Supply Chain Leaders Are Winning the Long Game

By Stan Aronow | July 23, 2021 | 0 Comments

Supply ChainBeyond Supply Chain

Last week, we held our annual Supply Chain Leaders Forum event. Instead of the typical gathering in London, our community of COOs and heads of large global supply chains convened virtually. We explored how we can meet the short-term demands of our stakeholders and collectively solve some of the planet’s largest environmental and social challenges — our long game.

In my opening keynote, I shared that despite all the disruptions of the last two years, we’ve consistently delivered growth and profitability for our businesses.

Net profits for our largest companies hit a record high in the first quarter of 2021 and we’re headed for a blockbuster Q2. As supply chain leaders, you have sprinted to make rapid-fire moves with your teams, networks and portfolios.

But there are always two sides of the coin. The flip side of our race to support new customer requirements, resolve supply shortages and adapt to new ways of working is that a sizable chunk of our teams experienced elevated stress. Over time, this has taken a toll on mental health and engagement.

On a cautionary note, we should beware the law of averages when surveying our people. Gartner research reveals that a summary view of our workforces shows them holding up quite well, when in fact those with improved circumstances through remote working are just cancelling out the cohort with negatively impacted mental health.

What Did We Learn?

Here are some key takeaways from keynotes and group discussions at this year’s event:

On the virtuous cycle purpose-driven supply chain’s drive in employee engagement and business performance …
  • Many supply chain leaders shared that addressing global challenges, when aligned with employee purpose, is an enormous unlock for renewed engagement, despite the exhausting pace of the past two years.
  • The CEO of a leading high-tech company uses a decision matrix to determine when to publicly weigh in on environmental and social issues. This cuts through the politics to focus on those benefiting humanity and addressing employees’ desire for the company to take a stand.
  • A process manufacturer with a longtime commitment to environmental sustainability and community engagement has drawn mathematical correlations between improved employee engagement scores and boosts in customer experience.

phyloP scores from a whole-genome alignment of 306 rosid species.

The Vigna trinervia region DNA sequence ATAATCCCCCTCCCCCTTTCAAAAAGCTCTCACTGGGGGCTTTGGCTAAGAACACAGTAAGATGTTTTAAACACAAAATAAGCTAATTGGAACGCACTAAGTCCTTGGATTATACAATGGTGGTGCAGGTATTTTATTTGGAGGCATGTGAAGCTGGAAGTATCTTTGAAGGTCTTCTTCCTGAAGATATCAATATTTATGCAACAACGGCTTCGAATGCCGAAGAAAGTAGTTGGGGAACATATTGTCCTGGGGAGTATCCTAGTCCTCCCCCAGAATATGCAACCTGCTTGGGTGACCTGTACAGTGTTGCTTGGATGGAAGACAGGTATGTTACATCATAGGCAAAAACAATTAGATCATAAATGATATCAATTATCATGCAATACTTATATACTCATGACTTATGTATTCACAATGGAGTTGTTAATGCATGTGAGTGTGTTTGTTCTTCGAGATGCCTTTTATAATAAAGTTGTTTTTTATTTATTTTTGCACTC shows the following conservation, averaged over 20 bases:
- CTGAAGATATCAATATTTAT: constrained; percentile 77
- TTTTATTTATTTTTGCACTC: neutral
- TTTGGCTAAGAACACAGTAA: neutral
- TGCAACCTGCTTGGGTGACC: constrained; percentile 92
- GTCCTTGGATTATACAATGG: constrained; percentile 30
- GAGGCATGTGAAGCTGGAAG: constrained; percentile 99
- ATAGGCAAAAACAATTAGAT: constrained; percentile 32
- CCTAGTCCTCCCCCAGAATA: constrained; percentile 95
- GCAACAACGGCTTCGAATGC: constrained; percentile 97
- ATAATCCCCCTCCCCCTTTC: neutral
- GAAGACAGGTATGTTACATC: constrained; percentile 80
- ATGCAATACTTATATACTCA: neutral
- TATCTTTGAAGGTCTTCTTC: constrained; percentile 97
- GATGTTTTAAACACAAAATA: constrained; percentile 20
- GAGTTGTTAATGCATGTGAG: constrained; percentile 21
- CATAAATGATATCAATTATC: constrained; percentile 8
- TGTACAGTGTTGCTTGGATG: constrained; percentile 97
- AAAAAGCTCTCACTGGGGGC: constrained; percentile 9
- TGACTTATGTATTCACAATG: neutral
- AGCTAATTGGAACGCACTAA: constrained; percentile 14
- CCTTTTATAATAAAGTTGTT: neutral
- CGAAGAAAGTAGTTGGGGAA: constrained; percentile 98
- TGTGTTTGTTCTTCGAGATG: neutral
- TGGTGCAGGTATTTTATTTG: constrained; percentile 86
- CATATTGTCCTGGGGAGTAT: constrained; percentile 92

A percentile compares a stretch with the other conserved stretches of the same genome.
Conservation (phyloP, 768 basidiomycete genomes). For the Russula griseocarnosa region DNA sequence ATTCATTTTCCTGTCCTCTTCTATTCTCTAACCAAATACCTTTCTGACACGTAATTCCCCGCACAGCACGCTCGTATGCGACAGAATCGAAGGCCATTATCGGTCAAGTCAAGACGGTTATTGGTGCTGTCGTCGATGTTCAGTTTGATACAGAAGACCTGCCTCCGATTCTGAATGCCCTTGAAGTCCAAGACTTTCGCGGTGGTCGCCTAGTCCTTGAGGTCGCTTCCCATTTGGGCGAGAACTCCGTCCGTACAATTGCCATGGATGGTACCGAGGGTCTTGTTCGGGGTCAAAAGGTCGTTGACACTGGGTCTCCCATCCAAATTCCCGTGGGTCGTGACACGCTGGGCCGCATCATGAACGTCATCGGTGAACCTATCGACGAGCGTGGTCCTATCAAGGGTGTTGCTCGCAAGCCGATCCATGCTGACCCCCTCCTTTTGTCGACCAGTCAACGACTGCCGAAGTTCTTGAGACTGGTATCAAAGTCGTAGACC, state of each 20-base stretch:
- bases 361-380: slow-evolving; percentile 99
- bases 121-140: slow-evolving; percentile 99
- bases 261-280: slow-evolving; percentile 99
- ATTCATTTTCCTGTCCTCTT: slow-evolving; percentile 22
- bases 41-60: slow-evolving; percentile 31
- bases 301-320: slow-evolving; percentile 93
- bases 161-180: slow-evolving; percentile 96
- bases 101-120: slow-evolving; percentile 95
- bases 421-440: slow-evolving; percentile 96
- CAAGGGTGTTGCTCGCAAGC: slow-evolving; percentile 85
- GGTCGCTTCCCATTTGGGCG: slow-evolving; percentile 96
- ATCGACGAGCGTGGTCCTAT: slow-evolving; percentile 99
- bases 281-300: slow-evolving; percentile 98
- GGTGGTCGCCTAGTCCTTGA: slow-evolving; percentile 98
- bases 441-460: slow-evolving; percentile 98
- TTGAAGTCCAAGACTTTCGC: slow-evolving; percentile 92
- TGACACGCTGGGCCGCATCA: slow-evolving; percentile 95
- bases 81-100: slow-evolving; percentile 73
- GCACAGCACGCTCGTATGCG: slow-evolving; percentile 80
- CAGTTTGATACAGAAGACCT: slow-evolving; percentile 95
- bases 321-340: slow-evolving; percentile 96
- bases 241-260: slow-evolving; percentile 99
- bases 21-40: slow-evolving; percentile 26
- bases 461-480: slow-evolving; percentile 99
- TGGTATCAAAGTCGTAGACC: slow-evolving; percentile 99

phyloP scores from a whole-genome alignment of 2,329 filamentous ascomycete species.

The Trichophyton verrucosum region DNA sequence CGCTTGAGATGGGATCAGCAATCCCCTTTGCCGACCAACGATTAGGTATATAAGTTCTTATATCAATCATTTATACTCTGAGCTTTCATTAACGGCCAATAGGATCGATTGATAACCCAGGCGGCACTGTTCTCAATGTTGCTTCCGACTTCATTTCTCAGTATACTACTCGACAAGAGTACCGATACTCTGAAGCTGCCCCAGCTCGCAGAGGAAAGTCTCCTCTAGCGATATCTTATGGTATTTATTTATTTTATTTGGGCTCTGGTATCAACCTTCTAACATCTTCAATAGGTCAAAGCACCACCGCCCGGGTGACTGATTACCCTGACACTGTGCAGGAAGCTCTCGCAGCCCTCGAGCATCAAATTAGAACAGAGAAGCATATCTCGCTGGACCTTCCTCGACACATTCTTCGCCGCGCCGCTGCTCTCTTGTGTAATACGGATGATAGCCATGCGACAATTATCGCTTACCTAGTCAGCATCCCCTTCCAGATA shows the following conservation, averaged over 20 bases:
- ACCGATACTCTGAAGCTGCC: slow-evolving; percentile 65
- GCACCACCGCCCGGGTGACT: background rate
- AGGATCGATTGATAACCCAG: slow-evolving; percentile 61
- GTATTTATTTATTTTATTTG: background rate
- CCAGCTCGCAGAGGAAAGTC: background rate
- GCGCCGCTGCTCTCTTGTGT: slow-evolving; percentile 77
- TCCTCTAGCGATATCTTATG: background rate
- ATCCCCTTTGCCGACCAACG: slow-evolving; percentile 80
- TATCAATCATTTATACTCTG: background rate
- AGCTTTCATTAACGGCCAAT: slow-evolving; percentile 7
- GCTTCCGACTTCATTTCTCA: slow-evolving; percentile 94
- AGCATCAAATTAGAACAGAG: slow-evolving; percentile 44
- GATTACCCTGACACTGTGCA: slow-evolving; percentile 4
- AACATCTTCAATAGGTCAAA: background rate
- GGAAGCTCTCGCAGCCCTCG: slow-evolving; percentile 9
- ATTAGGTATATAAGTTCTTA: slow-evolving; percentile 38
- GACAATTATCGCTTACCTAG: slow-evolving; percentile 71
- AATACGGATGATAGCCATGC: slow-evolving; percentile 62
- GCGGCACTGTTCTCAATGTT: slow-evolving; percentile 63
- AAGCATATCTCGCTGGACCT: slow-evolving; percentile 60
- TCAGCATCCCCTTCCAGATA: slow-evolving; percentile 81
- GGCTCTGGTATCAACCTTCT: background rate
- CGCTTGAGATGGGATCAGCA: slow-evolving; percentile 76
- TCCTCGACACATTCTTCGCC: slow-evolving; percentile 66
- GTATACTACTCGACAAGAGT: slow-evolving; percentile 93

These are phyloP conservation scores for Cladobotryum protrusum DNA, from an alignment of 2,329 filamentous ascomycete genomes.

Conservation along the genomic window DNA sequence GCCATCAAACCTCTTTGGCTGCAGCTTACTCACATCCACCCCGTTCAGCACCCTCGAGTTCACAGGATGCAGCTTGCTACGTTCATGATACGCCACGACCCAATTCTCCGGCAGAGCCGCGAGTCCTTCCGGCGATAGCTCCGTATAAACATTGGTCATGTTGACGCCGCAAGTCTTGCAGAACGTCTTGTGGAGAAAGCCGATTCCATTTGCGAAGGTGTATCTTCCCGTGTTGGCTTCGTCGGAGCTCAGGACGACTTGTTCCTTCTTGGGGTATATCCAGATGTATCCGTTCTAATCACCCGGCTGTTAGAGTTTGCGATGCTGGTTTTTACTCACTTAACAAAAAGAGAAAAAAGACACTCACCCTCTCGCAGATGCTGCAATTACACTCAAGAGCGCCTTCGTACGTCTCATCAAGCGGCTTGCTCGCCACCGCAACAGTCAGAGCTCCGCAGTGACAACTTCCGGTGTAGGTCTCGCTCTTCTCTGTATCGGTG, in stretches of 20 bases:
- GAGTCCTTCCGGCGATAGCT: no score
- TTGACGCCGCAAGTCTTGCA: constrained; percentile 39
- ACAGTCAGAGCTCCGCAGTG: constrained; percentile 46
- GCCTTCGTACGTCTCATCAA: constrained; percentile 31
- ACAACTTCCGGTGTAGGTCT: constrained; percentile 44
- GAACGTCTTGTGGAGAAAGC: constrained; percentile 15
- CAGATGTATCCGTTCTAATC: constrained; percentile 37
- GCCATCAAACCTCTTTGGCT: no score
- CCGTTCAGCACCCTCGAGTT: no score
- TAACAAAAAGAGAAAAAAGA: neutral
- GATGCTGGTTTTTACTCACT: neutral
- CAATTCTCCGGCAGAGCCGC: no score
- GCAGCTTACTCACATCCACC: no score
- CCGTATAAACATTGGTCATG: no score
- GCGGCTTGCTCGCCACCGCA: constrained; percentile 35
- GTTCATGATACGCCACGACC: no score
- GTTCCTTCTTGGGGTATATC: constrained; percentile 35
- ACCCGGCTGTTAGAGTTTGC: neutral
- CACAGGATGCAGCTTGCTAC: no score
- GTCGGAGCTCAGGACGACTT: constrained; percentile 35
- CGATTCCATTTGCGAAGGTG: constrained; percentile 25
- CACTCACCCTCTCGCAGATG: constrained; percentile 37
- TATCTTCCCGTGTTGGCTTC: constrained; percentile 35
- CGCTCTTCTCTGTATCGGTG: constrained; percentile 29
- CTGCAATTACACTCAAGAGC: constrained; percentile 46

On how digital automation and augmentation can enable our teams to focus on what people do best …
  • An apparel retailer propelled its digital transformation through scalable technology platforms used across all dimensions of its value chain. The result was increased customer intimacy and triple-digit annual growth in its direct-to-consumer models.
  • An advanced industrial company built a highly automated and connected digital ecosystem within its operations and across its strategic partners. It uses a digital academy and innovation teams to drive continuous improvement through its network of empowered local businesses.
  • From capturing real-time product sell-through and continually refreshing demand and supply plans, to leveraging AI to proactively track and manage customer deliveries, a consumer electronics company’s employees spend less time on manual, unstructured updates, and more time on better supporting customer needs.
On solving our largest environmental and societal challenges as a united front …
  • Some of the supply chain leaders driving the environmental sustainability movement forward feel we are collectively moving too slow in the near term, despite ambitious 2030+ goals.
  • Ellen MacArthur, of circular economy renown, spoke about the need for a mindset change whereby new products are simply designed for reuse and safe recapture. She also stressed the importance of collectively innovating and collaborating, trying to make structural changes within the system, not just within individual businesses.
  • Many of the larger environmental and social initiatives that companies are pursuing individually can only be effective at scale if they partner to set standards and build common markets. Several leaders noted the lack of a natural organizing function for companies to work together toward some of these objectives.

We are excited to return to an in-person Leaders Forum event in London on July 11-12, 2022. In the meantime, we look forward to the next gathering of this esteemed group at our virtual Leaders in Action event, co-sponsored by Don Frieson, EVP Supply Chain at Lowe’s, on the topic of customer-driven supply chain transformation.

Stan Aronow
VP Distinguished Advisor
Gartner Supply Chain
Stan.Aronow@gartner.com

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